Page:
Ayala AI, Mesman JP, Jones ID, de Eyto E, Jennings E, Goyette S & Pierson DC (2023) Climate Change Impacts on Surface Heat Fluxes in a Deep Monomictic Lake. Journal of Geophysical Research: Atmospheres, 128 (11). https://doi.org/10.1029/2022jd038355
Turbulent and radiative energy exchanges between lakes and the atmosphere play an important role in determining the process of lake-mixing and stratification, including how lakes respond to climate and to climate change. Here we used a one-dimensional hydrodynamic lake model to assess seasonal impacts of climate change on individual surface heat flux components in Lough Feeagh, Ireland, a deep, monomictic lake. We drove the lake model with an ensemble of outputs from four climate models under three future greenhouse gas scenarios from 1976 to 2099. In these experiments, the results showed significant increases in the radiative budget that were largely counteracted by significant increases in the turbulent fluxes. The combined change in the individual surface heat fluxes led to a change in the total surface heat flux that was small, but sufficient to lead to significant changes in the volume-weighted average lake temperature. The largest projected changes in total surface heat fluxes were in spring and autumn. Both spring heating and autumnal cooling significantly decreased under future climate conditions, while changes to total surface heat fluxes in winter and summer were an order of magnitude lower. This led to counter-intuitive results that, in a warming world, there would be less heat not more entering Lough Feeagh during the springtime, and little change in net heating over the summer or winter compared to natural climate conditions, projected increases in the volume-weighted average lake temperature were found to be largely due to reduced heat loss during autumn.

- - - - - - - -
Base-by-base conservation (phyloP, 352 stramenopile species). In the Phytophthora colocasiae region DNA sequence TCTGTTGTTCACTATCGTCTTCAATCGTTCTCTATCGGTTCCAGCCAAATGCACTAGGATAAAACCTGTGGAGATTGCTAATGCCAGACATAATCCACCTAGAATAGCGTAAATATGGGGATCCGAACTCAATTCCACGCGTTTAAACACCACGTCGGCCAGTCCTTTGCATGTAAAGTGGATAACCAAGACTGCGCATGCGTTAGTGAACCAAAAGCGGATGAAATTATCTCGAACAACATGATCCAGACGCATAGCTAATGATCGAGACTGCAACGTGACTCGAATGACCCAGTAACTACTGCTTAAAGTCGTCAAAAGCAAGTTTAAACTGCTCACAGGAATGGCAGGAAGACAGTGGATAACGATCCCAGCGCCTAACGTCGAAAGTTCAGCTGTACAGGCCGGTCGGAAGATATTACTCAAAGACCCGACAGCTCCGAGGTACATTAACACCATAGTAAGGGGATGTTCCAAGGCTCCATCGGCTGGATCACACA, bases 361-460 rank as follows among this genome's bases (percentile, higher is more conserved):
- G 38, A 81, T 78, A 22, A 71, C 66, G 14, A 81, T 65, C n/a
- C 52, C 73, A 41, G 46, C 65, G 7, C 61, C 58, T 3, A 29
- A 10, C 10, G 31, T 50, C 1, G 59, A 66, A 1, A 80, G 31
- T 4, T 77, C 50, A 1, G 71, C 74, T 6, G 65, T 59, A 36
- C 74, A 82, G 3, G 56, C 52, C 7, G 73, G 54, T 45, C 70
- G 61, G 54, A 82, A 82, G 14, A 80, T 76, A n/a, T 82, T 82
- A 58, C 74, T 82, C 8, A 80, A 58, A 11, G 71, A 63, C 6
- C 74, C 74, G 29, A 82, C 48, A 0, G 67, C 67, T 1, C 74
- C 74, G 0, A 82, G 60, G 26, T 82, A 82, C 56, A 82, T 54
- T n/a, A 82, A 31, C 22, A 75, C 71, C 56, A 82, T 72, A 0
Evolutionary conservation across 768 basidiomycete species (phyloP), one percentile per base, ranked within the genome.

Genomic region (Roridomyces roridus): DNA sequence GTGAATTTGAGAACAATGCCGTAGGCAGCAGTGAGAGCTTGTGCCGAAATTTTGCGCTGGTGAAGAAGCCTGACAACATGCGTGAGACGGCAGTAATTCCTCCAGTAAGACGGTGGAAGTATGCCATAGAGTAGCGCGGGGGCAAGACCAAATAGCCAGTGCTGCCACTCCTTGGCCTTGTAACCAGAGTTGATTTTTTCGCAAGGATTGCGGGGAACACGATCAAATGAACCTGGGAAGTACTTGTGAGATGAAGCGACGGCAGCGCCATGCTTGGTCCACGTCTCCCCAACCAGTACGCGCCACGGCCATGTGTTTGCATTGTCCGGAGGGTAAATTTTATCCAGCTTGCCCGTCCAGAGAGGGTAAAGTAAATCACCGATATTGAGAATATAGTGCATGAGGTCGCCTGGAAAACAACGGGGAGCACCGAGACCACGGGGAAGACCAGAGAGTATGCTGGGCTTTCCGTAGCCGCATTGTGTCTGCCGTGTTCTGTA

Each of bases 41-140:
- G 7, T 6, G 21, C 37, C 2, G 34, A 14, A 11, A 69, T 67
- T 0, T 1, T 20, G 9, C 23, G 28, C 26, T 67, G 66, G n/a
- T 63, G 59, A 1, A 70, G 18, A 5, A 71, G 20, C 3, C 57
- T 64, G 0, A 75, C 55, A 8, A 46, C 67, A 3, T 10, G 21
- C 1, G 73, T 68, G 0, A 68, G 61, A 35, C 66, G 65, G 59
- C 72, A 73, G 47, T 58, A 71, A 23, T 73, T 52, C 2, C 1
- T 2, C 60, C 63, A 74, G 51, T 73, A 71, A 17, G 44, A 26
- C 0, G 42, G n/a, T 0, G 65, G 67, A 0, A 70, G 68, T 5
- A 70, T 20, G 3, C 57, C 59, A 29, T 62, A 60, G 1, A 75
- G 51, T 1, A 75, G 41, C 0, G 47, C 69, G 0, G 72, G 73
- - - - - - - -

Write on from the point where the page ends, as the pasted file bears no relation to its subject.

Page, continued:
Space and Planetary Science; Earth and Planetary Sciences (miscellaneous); Atmospheric Science; Geophysics
Journal of Geophysical Research: Atmospheres: Volume 128, Issue 11